8. 8. Key Ideas 1. Positive experience > extensive toolbelt 2. Make it fun and relatable 3. Doing more with less 8
  9. 9. 1. Positive experience > extensive toolbelt
  10. 10. When did I know I loved programming? 10
  11. 11. Programming has ups and downs 11
  12. 12. Programming Has Ups and Downs We can tolerate the lows when we know how the highs feel! 12
  13. 13. Think About When Programming Feels Bad ⋆ You’re stuck and you’re not making any progress ⋆ You’re bogged down learning something that’s boring or confusing ⋆ You feel incapable and unintelligent ⋆ You’re not seeing the results of your hard work 13
  14. 14. Think About When Programming Feels Good ⋆ You’re seeing the results you want, the computers do what you say! ⋆ You’re learning things that excite you ⋆ You’ve built something cool that you’re proud of ⋆ You feel smart, accomplished, like you can do anything!! 14
  15. 15. We Want to Cultivate Mostly the Positive Parts! ⋆ We’re not going to make someone an ace programmer in one workshop ⋆ Attendees will forget most of the specifics of what they learn ⋆ A positive experience motivates continued learning ⋆ Focus on filtering out the bad parts and lifting up the good parts 15
  16. 16. A Few Tips ⋆ Don’t be afraid to give the answers away ⋆ Strive to show results early ⋆ Create a safe, fun, and welcoming environment ⋆ Read about being a good mentor & teacher (and make sure your other mentors do too) ⋆ Accommodate for different paces and skill levels ⋆ Don’t make it too long, grueling, and overwhelming ⋆ Communicate expectations 16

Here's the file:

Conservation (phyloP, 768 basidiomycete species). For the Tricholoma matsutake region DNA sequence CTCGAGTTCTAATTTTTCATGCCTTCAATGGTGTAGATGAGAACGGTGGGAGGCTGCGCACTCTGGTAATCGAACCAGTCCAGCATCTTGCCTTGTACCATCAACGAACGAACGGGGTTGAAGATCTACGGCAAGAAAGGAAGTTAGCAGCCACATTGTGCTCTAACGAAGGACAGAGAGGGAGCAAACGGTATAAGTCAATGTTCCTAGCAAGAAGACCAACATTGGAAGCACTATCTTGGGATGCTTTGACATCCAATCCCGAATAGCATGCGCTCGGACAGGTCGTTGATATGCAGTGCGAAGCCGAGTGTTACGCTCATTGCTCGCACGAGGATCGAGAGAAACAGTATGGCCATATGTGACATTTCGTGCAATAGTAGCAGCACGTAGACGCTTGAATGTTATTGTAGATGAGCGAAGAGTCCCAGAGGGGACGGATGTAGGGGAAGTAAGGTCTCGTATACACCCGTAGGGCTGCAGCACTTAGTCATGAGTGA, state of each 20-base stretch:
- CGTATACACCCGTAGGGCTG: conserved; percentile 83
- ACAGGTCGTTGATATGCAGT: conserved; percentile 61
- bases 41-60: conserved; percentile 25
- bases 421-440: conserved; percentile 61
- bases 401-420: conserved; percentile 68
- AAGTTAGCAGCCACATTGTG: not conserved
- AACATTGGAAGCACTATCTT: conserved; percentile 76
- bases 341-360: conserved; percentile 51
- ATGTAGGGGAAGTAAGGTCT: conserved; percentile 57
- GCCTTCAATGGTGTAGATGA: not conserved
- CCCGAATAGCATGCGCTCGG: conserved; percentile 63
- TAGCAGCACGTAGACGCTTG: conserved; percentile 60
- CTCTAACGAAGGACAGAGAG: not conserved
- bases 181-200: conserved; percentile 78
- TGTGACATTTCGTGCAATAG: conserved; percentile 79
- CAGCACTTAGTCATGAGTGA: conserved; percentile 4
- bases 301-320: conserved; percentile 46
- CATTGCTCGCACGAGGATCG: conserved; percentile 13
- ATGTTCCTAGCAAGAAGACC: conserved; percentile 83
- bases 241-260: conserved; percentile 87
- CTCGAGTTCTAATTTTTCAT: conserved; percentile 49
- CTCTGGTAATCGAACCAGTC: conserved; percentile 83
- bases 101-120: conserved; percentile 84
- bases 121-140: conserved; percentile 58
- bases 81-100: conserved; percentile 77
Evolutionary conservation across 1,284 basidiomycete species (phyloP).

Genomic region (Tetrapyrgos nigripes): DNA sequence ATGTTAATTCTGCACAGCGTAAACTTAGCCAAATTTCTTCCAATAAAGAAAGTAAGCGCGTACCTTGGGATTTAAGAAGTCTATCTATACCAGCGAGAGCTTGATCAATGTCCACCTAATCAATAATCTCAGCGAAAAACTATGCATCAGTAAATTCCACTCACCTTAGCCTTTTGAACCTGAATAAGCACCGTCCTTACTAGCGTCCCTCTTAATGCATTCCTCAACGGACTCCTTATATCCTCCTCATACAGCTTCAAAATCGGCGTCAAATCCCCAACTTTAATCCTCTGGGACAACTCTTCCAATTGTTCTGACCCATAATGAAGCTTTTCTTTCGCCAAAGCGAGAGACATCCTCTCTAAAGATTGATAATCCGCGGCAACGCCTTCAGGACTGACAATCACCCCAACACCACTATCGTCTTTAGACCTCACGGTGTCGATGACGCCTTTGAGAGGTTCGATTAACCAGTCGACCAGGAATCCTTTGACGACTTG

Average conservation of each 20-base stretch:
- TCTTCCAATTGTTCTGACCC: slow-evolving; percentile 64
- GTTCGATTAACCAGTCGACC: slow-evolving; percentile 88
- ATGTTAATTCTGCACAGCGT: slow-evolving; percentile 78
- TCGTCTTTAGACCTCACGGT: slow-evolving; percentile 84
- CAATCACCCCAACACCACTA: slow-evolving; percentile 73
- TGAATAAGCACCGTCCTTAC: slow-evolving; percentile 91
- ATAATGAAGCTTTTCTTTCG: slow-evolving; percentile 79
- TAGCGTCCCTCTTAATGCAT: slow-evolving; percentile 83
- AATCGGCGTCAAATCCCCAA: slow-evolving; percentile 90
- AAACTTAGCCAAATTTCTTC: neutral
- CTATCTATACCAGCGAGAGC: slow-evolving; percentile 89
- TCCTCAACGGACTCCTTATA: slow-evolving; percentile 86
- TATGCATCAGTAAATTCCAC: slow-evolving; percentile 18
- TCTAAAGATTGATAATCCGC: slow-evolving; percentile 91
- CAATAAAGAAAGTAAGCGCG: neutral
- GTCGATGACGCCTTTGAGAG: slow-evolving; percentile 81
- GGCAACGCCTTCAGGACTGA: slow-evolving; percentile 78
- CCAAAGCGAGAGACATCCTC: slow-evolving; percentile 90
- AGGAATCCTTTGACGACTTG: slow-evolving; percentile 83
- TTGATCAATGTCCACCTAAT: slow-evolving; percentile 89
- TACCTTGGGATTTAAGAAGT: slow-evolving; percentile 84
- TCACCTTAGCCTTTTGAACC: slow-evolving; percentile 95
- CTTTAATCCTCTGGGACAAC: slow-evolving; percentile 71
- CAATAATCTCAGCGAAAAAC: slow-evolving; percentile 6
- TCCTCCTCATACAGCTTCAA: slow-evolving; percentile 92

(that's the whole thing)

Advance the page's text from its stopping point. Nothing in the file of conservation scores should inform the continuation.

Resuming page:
17. 17. We Can’t Take Away All the Negative Parts Normalize the things that are difficult and universal ⋆ We all search for answers online ⋆ We all get stuck and frustrated ⋆ Programming is collaborative - we need help from others! 17
  18. 18. The impression stays It’s most important that attendees leave feeling encouraged and motivated to continue learning 18
  19. 19. 2. Make it Fun and Relatable
  20. 20. It’s Easy to Love Programming When it Connects us to Something We Already Love 20
  21. 21. Technology Pairs Well With Most Things There are so many intersections to explore, think about which one might resonate with your target audience ⋆ Technology and visual art ⋆ Technology and social good ⋆ Technology and music ⋆ Technology and science 21
  22. 22. Good News - There’s a lot of Exciting Hardware to Program 22 https://tpinecone.gitbooks.io/diy-sex-robot/content/
  23. 23. Why Arduino? ⋆ Programming hardware is neato ⋆ Arduino is: ⋆ Cheap(ish) ⋆ Open source ⋆ Has community and resources ⋆ Lots of options 23
  24. 24. Need Inspiration? adafruit.com 24
  25. 25. Make a Connection Get people interested by looping in something that interests them. Microcontrollers provide lots of avenues. 25
  26. 26. 3. Doing More with Less